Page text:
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  • Friday, August 07, 2015 8:06 AM | Anonymous



    5 things you need to understand the Iran deal:

    The U.S. and our international partners have secured the strongest nuclear arrangement ever negotiated. Thanks to the nuclear deal -- formally known as the Joint Comprehensive Plan of Action (JCPOA) -- the world can verifiably prevent Iran from obtaining a nuclear weapon.

    It's an historic deal. It's vital to our national security and that of our allies, like Israel. It's also very detailed and can seem a bit complicated. So if you're looking to dive deep into the details, here are five things you should explore to better understand why this deal will ensure Iran's nuclear program will remain exclusively peaceful moving forward.

    Watch This: President Obama's speech at American University

    Fifty-two years ago, President John F. Kennedy delivered a speech at American University on the importance of peace in the nuclear age. This week, President Obama returned there to do the same. He outlined exactly what's in the Iran deal and what's at stake should Congress reject it.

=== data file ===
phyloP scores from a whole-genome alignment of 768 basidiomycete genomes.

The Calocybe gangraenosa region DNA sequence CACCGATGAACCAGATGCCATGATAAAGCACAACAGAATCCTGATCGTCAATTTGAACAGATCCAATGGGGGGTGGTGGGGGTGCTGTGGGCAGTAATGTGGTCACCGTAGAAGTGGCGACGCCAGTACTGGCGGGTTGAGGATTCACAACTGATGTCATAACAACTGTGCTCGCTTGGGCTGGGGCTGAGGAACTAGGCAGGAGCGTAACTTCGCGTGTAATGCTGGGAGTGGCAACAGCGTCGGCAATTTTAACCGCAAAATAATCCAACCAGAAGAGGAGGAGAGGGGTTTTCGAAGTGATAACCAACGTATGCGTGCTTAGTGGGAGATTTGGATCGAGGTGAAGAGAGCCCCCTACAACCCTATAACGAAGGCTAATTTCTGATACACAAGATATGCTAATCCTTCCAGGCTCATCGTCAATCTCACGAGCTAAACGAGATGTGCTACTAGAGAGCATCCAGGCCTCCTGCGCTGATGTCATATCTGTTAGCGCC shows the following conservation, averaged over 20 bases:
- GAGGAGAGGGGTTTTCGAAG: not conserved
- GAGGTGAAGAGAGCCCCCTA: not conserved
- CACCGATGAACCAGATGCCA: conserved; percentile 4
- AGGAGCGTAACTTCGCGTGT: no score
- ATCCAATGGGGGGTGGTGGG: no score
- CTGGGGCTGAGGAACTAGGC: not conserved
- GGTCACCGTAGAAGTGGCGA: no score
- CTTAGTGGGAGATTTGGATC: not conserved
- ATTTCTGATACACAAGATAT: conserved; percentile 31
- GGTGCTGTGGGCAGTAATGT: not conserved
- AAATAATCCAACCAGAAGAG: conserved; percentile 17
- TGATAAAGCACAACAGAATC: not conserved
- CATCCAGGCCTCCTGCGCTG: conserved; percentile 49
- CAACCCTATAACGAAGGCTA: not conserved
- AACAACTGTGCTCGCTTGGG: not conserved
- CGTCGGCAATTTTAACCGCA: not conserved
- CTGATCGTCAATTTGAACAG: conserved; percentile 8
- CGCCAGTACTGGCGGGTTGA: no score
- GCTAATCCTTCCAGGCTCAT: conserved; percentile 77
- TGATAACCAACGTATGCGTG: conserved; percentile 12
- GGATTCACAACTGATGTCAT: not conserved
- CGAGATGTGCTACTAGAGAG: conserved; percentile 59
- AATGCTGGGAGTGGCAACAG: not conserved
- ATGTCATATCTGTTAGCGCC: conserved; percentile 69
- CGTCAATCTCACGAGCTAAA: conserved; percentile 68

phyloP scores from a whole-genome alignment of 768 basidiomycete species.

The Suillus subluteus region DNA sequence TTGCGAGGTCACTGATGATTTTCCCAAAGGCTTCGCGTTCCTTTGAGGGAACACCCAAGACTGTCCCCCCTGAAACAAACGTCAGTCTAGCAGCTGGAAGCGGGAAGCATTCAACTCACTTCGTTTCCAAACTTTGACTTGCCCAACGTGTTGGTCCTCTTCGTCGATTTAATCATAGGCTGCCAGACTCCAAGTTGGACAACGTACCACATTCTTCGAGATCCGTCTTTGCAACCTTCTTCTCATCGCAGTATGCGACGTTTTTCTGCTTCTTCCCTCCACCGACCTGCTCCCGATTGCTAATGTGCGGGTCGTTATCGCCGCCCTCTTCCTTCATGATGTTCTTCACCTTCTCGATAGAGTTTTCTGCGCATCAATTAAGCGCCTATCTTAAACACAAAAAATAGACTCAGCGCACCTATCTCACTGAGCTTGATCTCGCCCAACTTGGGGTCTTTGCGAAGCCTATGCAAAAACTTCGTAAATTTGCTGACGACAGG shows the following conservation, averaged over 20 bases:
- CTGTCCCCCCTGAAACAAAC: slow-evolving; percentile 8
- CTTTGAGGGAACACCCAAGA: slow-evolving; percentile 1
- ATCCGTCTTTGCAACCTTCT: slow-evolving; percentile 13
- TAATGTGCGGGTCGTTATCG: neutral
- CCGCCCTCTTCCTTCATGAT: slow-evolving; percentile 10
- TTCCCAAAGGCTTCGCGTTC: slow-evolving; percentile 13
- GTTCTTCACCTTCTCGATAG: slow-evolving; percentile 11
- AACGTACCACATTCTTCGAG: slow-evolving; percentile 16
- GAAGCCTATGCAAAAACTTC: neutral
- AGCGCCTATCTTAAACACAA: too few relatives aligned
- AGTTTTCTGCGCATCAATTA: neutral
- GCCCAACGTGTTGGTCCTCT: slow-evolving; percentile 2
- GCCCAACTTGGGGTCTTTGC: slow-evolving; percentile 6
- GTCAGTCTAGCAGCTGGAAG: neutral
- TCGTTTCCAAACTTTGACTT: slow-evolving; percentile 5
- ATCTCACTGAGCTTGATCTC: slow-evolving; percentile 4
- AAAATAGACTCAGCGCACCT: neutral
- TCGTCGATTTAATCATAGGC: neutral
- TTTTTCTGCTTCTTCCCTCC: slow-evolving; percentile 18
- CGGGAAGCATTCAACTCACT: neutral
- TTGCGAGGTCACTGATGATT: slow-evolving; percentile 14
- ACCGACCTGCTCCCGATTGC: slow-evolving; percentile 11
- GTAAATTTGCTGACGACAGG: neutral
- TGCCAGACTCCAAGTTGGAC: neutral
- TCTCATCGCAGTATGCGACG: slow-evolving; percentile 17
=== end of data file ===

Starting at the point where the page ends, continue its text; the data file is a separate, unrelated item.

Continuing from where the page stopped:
Take a look -- it's worth the watch:

    Watch the President's remarks on the Iran deal

    Print This: A packet of everything on the Iran deal

    Looking for a deep dive into the specifics of the JCPOA? Want to know what security officials, nuclear scientists, and other experts have to say about it?

    Peruse this packet of information on the details of the Iran deal online, or print it and take it with you.

    Print this packet about the Iran deal

    Share This: A few FAQs on the Iran deal

    As the President has said, there's a lot of misinformation and falsehoods out there about what exactly is in the deal and how it will work.

    Check out WhiteHouse.gov/Iran-Deal to get the answers you're looking for -- and a lot more on how this deal blocks all of Iran's pathways to a bomb.

    Click here for FAQs on the Iran deal

    Read This: The enhanced text of the Iran deal

    You can read all 159 pages of the Iran deal with comments from the people who negotiated it and who will implement it.

    Find it on Medium -- then share it with everyone who wants to dig into the specifics of the way the deal provides unprecedented transparency to monitor Iran's nuclear fuel cycle, the robust verification regime, and more.

    Read the full text of the Iran deal